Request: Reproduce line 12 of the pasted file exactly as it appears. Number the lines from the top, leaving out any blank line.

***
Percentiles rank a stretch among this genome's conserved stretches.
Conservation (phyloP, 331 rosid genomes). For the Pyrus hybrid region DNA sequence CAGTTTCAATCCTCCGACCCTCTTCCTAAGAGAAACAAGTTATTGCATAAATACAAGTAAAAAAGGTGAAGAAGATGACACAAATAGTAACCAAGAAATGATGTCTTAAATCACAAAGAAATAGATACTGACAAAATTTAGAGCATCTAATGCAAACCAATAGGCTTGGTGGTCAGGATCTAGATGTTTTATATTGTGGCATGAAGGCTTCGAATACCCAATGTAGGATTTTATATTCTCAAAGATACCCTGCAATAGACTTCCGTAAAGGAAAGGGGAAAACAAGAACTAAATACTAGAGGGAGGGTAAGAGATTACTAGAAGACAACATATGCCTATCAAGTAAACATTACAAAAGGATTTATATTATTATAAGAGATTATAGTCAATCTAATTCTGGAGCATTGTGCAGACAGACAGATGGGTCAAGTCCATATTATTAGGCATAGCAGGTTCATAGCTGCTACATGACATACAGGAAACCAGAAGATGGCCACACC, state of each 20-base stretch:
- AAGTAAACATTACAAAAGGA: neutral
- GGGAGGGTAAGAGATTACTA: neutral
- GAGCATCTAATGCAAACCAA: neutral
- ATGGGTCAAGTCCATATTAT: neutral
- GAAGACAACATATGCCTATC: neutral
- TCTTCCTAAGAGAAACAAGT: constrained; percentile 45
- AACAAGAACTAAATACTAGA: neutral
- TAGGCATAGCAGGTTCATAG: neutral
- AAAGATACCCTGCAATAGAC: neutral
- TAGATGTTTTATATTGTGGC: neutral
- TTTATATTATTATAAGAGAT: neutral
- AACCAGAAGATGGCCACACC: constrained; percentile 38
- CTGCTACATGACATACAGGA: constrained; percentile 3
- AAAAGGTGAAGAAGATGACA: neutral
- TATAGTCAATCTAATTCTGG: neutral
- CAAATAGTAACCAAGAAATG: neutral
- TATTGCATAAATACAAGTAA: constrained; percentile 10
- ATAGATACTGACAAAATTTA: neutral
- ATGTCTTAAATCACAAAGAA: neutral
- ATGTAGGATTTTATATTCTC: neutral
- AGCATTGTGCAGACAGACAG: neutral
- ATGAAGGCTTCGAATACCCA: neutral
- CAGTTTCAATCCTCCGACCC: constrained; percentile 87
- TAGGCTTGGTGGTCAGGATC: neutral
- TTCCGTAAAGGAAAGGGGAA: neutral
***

- TAGATGTTTTATATTGTGGC: neutral